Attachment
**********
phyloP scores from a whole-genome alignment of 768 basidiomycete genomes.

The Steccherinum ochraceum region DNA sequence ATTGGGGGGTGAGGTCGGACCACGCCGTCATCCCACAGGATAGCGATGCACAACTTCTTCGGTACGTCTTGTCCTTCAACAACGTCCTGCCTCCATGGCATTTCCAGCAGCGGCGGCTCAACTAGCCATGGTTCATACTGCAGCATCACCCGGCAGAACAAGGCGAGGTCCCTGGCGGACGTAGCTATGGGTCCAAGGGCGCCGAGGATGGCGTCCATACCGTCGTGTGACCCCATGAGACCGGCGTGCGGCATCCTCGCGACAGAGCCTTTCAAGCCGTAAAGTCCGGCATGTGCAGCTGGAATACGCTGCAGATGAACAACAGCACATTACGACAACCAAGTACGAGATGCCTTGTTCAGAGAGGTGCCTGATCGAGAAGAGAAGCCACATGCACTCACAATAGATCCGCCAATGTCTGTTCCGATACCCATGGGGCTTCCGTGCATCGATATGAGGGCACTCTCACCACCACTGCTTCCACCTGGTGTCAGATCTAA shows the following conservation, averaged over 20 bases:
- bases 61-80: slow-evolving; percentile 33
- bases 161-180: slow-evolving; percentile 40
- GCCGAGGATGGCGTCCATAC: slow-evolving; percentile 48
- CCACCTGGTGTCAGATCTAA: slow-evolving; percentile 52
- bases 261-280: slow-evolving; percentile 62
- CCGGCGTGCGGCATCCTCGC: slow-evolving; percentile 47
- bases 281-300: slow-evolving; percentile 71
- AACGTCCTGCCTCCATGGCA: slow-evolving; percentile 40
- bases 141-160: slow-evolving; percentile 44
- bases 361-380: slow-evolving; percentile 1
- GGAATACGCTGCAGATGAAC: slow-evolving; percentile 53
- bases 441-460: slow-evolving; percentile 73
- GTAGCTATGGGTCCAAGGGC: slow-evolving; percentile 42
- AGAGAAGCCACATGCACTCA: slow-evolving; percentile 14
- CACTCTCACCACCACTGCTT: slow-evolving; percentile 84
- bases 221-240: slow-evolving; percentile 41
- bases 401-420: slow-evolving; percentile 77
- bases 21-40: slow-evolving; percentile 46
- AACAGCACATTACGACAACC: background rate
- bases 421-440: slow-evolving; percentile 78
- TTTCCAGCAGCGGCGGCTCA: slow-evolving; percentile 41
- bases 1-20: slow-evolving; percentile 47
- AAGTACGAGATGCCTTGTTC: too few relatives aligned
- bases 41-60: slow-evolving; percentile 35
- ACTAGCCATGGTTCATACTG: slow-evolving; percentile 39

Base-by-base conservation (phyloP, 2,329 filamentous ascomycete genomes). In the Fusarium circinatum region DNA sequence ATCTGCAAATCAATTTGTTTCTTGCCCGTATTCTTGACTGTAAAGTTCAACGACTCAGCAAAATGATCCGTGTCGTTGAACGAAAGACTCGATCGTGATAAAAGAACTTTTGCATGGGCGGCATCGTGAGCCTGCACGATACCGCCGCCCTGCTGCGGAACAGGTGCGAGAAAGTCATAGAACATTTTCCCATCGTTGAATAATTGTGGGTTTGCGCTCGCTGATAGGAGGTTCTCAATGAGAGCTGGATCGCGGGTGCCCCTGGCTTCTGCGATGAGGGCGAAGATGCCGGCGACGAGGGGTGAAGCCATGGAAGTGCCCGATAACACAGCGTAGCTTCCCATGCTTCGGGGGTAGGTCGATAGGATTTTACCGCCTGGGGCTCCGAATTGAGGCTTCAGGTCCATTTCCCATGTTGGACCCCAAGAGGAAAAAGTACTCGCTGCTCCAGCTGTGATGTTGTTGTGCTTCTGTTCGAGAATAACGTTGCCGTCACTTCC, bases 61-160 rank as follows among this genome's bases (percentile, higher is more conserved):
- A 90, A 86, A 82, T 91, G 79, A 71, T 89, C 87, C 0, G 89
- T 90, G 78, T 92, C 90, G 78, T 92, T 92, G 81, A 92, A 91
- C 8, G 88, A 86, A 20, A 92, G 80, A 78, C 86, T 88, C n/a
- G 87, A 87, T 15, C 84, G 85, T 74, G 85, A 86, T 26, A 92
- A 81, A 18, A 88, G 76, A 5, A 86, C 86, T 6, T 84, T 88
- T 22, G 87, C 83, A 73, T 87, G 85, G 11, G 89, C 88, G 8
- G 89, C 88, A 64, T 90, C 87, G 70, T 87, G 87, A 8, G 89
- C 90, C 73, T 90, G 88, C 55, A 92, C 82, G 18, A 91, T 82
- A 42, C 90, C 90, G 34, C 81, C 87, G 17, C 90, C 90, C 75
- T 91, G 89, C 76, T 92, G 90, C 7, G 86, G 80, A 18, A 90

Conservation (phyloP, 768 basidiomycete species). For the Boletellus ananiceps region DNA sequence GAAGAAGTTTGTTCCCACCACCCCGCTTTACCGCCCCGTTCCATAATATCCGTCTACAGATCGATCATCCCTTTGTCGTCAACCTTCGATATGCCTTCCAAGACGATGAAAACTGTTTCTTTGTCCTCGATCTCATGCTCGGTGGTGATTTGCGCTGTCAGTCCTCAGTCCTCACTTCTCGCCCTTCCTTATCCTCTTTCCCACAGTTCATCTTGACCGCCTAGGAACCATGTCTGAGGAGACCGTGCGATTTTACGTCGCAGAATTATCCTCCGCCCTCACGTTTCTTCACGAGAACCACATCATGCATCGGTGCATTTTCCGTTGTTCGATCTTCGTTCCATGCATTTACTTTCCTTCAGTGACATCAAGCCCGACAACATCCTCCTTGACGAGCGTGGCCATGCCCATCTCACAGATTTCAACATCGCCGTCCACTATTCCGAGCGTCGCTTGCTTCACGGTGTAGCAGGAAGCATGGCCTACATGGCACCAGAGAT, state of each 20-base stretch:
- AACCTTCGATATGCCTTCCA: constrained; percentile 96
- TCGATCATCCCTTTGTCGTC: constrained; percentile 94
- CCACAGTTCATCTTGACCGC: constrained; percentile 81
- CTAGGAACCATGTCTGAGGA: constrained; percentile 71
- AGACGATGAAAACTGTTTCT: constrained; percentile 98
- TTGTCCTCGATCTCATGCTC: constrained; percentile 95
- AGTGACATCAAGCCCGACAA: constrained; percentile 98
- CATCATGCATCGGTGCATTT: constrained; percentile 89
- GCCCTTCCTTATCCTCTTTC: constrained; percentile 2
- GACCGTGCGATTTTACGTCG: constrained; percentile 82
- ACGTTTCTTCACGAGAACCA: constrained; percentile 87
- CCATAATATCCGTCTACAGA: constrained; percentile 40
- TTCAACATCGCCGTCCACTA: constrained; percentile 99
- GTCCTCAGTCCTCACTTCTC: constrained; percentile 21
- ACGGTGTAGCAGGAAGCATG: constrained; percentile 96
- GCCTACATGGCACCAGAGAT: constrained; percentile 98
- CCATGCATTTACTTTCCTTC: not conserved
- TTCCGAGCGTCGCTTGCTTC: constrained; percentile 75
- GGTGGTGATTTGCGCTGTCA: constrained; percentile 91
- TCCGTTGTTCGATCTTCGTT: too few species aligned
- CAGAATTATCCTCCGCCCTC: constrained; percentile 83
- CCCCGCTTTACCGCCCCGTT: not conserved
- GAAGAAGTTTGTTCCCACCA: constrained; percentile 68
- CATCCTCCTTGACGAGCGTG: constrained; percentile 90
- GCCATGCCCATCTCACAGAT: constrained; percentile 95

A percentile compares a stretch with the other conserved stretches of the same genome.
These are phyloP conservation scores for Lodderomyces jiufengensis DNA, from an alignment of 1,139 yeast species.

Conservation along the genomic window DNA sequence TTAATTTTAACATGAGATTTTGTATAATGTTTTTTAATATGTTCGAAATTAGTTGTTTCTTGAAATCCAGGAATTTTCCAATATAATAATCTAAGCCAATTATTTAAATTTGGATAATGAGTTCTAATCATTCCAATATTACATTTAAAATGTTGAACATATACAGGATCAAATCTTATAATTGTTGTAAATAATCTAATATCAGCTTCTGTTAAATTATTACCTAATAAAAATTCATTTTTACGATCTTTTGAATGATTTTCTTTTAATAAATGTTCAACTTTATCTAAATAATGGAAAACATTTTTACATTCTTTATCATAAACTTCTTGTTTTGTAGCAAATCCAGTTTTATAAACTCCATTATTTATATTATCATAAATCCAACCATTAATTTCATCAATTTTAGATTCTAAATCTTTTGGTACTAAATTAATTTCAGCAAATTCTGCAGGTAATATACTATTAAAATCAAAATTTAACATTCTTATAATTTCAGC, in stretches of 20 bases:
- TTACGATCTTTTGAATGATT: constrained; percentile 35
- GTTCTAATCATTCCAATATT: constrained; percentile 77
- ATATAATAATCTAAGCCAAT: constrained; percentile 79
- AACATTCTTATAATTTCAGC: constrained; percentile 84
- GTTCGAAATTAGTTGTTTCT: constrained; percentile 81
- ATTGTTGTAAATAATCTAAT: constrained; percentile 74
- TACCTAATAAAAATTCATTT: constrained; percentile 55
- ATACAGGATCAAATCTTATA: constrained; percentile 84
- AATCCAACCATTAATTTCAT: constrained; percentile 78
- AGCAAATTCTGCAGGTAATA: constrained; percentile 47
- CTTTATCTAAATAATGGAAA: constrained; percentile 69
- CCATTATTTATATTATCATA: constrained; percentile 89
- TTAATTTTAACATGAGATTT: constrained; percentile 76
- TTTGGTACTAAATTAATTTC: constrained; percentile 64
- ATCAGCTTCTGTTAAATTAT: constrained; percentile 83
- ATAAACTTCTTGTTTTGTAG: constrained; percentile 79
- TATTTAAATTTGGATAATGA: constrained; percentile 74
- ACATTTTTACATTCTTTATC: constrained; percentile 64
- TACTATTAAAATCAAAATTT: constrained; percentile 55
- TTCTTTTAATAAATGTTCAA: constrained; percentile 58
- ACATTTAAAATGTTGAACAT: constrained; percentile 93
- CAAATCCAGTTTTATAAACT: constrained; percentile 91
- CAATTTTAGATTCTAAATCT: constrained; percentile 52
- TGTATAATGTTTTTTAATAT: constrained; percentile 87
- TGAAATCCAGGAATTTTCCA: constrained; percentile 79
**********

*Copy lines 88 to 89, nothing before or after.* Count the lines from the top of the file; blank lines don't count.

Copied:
- ACATTTAAAATGTTGAACAT: constrained; percentile 93
- CAAATCCAGTTTTATAAACT: constrained; percentile 91